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Workplace: Employees grow by setting hard goals

By Vickie Elmer
Monday, January 3, 2011; 22

Mark Murphy, chief executive and founder of Leadership IQ, is finishing up two weeks of company-wide goal setting. Murphy's team at the District-based management training company has decided to launch a new leadership test on its Web site this spring and add more content in "bite-size chunks" and video snippets.

In identifying goals, Murphy urges his employees and senior managers to dig deep and go beyond traditional corporate goal setting. He asks them to consider goals that feel rewarding to them as well as to Leadership IQ. He wants them to be passionate about the goals and to learn from them. Then he helps his staff achieve them.

Encouraging managers and executives to take workers' goals seriously is one of the crusades in his new book, "Hard Goals: The Secret to Getting From Where You Are to Where You Want to Be."

"We need to treat our employees and their goals like we'd treat the CEO's goals," said Murphy, who's worked with chief executives in goal-setting retreats. Goals, he added, need to be heartfelt, animated, required and difficult -- hence, the "Hard" in his book title. "They have to be a little messy. They have to be emotionally connected to them."

He'd like to see companies get away from goal-setting software and fill-in-the-blank forms in favor of conversations, questions and introspection. Managers should ask, "Why do you want this goal?" and "How are you going to grow from this goal? What will you learn?"

"We don't have to duck those conversations," said Murphy.

He tells of an ongoing conversation with a Leadership IQ consultant about her goals. She thought she wanted to become a senior executive, perhaps chief operating officer. So Murphy asked her why. She told him some business school colleagues were at or near that level -- for him, a warning sign that the goal may not be coming from within. And she said she wanted a job that would give her a greater opportunity to have an impact on clients and to track their results.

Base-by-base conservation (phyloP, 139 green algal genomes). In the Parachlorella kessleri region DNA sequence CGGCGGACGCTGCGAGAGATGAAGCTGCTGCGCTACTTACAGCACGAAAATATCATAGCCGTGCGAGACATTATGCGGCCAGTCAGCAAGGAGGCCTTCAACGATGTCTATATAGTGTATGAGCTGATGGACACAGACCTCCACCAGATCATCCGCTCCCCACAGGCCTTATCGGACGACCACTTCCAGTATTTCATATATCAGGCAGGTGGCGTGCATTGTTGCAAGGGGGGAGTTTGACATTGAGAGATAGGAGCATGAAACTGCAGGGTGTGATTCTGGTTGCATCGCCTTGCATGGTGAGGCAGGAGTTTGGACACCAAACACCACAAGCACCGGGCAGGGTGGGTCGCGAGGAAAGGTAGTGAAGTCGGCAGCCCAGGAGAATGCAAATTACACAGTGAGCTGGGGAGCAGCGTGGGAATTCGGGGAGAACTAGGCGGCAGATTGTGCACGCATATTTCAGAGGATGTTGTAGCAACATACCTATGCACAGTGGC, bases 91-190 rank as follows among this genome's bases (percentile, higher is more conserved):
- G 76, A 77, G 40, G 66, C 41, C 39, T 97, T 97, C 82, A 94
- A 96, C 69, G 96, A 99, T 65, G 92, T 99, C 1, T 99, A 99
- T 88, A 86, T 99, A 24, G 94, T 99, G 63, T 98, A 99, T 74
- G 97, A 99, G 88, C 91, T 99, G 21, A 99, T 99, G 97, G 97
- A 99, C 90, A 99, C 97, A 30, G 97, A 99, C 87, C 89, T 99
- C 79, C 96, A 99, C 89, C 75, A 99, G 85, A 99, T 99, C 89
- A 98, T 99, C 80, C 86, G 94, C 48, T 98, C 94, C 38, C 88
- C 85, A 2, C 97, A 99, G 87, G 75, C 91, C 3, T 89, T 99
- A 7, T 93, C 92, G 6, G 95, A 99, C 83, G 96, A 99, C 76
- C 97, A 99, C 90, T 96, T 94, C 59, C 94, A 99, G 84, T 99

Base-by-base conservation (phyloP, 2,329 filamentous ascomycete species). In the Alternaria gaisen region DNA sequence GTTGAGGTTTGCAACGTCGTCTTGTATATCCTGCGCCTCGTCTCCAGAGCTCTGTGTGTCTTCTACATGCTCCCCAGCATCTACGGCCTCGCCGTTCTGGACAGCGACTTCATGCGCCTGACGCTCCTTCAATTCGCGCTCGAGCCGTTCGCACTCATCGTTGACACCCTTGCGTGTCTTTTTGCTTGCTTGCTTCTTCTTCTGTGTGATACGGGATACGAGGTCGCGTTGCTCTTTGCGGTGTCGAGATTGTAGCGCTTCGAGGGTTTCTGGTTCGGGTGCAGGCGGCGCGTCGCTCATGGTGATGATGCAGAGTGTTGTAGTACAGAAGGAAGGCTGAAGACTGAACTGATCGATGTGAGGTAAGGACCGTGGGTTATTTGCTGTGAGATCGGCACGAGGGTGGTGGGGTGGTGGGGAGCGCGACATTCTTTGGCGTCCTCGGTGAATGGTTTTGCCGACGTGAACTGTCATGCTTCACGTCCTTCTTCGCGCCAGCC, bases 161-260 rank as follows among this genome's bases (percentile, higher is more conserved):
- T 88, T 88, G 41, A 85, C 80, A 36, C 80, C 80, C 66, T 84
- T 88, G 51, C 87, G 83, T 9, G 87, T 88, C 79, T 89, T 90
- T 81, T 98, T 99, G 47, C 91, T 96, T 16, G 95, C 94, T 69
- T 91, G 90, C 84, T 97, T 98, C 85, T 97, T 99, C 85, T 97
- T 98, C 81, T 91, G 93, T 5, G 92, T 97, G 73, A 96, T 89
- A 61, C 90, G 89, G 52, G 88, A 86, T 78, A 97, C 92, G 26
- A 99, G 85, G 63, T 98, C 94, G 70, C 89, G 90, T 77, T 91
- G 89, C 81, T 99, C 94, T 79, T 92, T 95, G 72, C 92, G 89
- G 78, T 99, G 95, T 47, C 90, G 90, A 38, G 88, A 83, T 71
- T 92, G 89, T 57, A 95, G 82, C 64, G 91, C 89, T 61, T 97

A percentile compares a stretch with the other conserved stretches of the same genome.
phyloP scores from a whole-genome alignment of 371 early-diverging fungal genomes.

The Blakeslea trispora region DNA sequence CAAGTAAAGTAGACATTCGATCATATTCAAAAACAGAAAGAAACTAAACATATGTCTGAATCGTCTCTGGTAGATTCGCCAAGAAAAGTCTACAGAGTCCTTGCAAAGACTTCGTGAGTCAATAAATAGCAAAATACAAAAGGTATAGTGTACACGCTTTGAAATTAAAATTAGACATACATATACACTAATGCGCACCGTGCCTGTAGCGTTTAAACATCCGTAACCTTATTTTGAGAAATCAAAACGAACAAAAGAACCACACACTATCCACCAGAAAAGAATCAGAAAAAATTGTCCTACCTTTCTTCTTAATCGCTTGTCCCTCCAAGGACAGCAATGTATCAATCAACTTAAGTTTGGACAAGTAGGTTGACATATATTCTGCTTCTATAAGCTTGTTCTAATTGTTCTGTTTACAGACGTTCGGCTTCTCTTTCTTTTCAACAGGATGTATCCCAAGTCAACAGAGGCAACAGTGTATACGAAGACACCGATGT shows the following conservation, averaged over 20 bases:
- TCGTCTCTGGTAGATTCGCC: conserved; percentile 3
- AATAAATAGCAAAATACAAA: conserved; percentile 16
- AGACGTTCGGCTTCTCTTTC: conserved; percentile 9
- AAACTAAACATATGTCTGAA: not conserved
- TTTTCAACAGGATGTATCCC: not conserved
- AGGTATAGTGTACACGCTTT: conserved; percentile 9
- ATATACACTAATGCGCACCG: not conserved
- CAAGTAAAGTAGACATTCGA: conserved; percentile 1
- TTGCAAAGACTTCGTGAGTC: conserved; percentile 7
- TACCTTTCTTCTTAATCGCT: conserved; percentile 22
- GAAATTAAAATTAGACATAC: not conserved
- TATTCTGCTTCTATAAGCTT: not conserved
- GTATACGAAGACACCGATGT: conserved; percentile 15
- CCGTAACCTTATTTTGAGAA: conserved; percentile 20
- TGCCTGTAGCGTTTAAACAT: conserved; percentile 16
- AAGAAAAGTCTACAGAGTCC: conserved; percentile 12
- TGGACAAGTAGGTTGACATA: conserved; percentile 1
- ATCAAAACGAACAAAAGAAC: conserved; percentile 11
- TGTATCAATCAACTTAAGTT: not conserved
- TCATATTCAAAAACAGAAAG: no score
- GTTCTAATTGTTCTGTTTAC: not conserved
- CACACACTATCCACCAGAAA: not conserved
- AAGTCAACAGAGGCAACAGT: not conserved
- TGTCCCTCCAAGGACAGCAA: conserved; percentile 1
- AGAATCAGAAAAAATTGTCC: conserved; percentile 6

Then, Murphy explained that a COO job would take her into administrative roles, the opposite of what she sought. In later conversations, they discussed her passion for clients, and what kinds of results she could envision. He asked her to consider the skills that would be required and how she would go about developing them while maintaining her workload.

She has recommitted herself to a consulting career, yet her duties have grown from working with one client at a time to creating and managing monthly online forums and peer-to-peer client visits, both of which are big hits and play to her hopes for herself.

A client conference is on tap for 2012. "The initial client reviews are great and it's both a new revenue source for us and great value-add for our clients. She's happy, they're happy and I'm happy," said Murphy.

Murphy said he prefers the research and idea generation parts of running Leadership IQ, which offers online learning for managers and in-house leadership development training. The company employs 36 people in three offices. He's less fond of budgeting and all the travel to see clients. A few years ago, he set a goal of learning to delegate better. Afterward, the company grew more -- revenue is up 50 percent in the last two years. Delegation opened up time for him to write four books including "Hard Goals" and explore new ideas -- and for more dinners at home with his wife and three children.

The book gives several examples related to losing weight and looking good in jeans again. Those were included to broaden its appeal, but they also came from Murphy, 39. He targeted a tough goal and then lost 30 pounds before, during and after writing the book. That weight loss sets up his personal goal for 2011: to run another marathon, even though he acknowledges he has his "zero natural running ability." This time he wants to do it from a "better, stronger, fitter place" so it isn't quite so gut wrenching.

It also works with his notion that people need to work toward goals that do not always play to their strengths. Yes, they're more difficult, but they are valuable for self-discovery, discipline and thinking things through. "It's an incredibly character-discovering exercise," he said.

Here are five tips from Mark Murphy and his new book, "Hard Goals":

1. Build goals into the organization's fabric and make sure they drive the whole organization to the right markers.

2. Anticipate distractions or slowdowns and create processes to refocus energy and attention on goals.

3. Create difficult goals, especially those that require learning. "If we're learning and challenging ourselves, our brains will be wide awake and our performance will rise to the level of the challenge," he said.

4. Think of goals as tools that encourage greatness in your workers. "We need to create situations where they achieve and reach their potential."

5. Identify a friend who will call you regularly to ask you a few questions about your goal and the progress you're making.

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